Angus Pelham Burn
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Angus Pelham Burn (b. 1931) applied to join the Hudsonís Bay Company after leaving agricultural college in 1951. Following an interview in Glasgow he left Keith in the northeast of Scotland for a journey that lasted 37.5 hours. After some weeks in Winnipeg doing store work in Hudsonís Bay House, he was transferred to Lac Seul, Ontario, where he spent several months as a clerk. He followed this with a brief period at Landsdowne House, and a year at Big Trout Lake, both in northern Ontario. In 1954 he received his first post as manager at South Indian Lake, where he was to remain for eighteen months. He subsequently returned to Big Trout Lake, which at this time was the busiest trading post in northern Ontario. He stayed there until 1959, when he decided to return to Scotland.
Leaving the company was a difficult decision for Angus Pelham Burn to make, as he had very much enjoyed his time in northern Canada, and especially the friendships and working relationships he had developed with his Cree and Ojibwe neighbours. He remembers especially his interpreter and good friend, Henry Frog, who worked with him at Big Trout Lake:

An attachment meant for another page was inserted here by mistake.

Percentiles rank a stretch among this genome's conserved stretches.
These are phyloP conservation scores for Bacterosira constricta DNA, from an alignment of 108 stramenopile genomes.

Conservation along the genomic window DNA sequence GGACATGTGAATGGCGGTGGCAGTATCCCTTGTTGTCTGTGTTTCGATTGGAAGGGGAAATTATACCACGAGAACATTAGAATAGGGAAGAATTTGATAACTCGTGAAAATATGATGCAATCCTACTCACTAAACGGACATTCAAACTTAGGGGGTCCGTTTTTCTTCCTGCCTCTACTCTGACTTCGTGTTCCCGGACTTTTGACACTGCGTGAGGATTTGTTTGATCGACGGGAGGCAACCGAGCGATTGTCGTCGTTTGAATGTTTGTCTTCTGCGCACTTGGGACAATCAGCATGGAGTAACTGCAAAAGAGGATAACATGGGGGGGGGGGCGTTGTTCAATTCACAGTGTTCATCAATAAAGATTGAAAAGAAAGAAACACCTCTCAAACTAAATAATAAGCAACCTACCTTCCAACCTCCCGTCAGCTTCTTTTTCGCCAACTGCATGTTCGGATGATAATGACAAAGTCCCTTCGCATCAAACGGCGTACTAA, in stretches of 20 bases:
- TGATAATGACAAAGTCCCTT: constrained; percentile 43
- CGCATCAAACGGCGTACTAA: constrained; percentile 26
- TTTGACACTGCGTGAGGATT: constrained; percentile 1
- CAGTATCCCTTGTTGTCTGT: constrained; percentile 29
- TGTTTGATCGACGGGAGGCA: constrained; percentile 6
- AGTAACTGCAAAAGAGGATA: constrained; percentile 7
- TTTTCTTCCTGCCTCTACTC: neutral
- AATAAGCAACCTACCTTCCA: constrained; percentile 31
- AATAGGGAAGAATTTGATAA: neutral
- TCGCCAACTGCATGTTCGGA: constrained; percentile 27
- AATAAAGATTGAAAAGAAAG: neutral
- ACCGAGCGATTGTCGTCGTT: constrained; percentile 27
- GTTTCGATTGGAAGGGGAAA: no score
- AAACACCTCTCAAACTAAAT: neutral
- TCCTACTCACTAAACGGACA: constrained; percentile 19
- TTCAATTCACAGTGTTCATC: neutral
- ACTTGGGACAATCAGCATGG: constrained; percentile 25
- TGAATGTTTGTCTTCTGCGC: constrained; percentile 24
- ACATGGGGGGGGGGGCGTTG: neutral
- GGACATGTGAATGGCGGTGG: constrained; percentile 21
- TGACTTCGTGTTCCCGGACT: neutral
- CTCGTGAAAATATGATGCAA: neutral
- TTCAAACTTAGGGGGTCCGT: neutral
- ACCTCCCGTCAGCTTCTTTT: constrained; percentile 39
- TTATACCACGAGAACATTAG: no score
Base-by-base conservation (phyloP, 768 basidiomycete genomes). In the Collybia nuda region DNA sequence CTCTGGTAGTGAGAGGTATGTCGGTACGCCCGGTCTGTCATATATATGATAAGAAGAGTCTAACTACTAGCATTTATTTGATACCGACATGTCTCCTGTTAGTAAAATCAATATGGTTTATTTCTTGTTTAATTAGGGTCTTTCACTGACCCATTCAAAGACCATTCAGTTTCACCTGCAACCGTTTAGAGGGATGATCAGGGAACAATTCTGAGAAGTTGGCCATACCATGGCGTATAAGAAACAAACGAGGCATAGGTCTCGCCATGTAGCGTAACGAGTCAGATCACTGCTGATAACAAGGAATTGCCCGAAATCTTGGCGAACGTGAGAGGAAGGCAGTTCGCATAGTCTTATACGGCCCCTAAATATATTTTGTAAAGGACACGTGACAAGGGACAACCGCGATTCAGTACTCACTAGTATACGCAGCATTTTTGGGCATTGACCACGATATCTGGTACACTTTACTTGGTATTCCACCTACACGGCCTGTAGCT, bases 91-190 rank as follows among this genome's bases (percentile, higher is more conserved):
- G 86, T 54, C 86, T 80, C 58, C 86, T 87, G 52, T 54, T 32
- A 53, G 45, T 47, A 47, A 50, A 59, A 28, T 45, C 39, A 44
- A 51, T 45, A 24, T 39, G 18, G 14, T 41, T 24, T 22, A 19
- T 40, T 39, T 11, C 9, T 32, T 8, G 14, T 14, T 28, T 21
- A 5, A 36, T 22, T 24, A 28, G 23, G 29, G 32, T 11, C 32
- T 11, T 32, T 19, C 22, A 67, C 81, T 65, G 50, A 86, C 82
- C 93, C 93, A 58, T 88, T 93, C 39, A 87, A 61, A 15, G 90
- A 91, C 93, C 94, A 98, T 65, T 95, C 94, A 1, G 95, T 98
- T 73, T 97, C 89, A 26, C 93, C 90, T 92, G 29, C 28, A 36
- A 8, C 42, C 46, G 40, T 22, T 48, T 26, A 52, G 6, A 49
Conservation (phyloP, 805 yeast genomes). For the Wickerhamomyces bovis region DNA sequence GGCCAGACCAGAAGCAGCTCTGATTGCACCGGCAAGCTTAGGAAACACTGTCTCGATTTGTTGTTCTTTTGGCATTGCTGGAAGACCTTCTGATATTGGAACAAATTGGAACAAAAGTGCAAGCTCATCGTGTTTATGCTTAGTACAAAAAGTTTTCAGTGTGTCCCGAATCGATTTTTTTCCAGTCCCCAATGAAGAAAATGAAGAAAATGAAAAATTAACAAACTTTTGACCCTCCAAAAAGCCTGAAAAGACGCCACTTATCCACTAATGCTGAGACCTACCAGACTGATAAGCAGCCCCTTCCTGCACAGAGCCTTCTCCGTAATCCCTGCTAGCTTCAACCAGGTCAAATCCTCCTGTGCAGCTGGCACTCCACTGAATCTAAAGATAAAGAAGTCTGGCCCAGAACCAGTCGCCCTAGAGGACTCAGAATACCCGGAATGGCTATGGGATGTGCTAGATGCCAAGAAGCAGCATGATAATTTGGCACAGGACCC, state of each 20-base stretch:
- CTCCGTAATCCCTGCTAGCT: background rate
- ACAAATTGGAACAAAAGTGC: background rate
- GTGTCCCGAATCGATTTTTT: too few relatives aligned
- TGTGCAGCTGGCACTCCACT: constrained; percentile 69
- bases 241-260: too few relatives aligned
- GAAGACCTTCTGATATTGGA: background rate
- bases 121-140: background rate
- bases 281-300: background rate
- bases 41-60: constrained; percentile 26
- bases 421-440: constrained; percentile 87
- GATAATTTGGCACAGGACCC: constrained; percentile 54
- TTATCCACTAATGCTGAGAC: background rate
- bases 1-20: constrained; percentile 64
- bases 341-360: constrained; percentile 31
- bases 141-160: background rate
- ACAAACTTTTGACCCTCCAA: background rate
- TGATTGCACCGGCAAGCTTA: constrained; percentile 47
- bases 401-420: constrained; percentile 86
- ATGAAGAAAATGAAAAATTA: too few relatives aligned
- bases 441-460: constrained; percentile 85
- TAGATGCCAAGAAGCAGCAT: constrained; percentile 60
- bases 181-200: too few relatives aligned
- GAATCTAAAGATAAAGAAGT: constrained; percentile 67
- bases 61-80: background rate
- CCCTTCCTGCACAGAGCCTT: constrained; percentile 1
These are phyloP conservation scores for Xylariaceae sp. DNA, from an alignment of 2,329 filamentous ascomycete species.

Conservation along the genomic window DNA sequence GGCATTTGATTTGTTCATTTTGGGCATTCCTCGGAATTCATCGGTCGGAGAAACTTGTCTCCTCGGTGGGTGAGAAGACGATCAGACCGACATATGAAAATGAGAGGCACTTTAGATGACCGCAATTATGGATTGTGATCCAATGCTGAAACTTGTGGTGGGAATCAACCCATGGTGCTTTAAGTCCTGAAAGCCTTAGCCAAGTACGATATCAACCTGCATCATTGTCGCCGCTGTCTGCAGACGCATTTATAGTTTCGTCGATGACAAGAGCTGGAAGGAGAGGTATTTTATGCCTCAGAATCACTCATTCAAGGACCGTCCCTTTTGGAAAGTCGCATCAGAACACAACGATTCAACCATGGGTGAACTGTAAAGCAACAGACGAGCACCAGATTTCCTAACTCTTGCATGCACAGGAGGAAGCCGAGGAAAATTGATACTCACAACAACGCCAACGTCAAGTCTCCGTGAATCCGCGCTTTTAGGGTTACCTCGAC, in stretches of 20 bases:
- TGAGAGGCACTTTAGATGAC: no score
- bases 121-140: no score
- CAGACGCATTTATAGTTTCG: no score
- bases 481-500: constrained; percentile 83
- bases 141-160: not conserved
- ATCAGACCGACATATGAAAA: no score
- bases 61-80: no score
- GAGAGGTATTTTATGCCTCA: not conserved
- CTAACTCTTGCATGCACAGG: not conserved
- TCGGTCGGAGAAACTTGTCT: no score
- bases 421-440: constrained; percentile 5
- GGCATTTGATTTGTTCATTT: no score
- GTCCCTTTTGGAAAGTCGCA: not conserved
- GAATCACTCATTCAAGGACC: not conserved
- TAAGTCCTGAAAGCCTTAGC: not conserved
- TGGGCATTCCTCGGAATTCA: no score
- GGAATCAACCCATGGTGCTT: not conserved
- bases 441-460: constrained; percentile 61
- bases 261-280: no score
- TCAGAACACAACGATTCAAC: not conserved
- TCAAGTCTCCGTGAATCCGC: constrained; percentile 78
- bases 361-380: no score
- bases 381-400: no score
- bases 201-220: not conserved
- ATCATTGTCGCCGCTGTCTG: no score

“I called him my interrupter, because that was a better description! He was my interpreter at Big Trout Lake and he was the most wonderful man. I often think about him; I think about him, oh, frequently. He was quite small, very heavy set, squat. Straight as a die. More than helpful and I canít help but think of him without smiling and laughing, which he always did. I would love to know what has happened to Henry since I last saw him in July 1958.”
Although his working days with the HBC were extremely busy, there was often time to go fishing and hunting, although due to changes in trapping legislation, unlike many of his predecessors, Pelham Burn was never involved in trapping animals for their pelts himself. Other hobbies included gardening and photography. The many photographs which he took while working for the HBC give some indication of his experiences in the north. They are especially important because, unlike so many others photographers who lived in the North, he recorded the names of most of those people he photographed.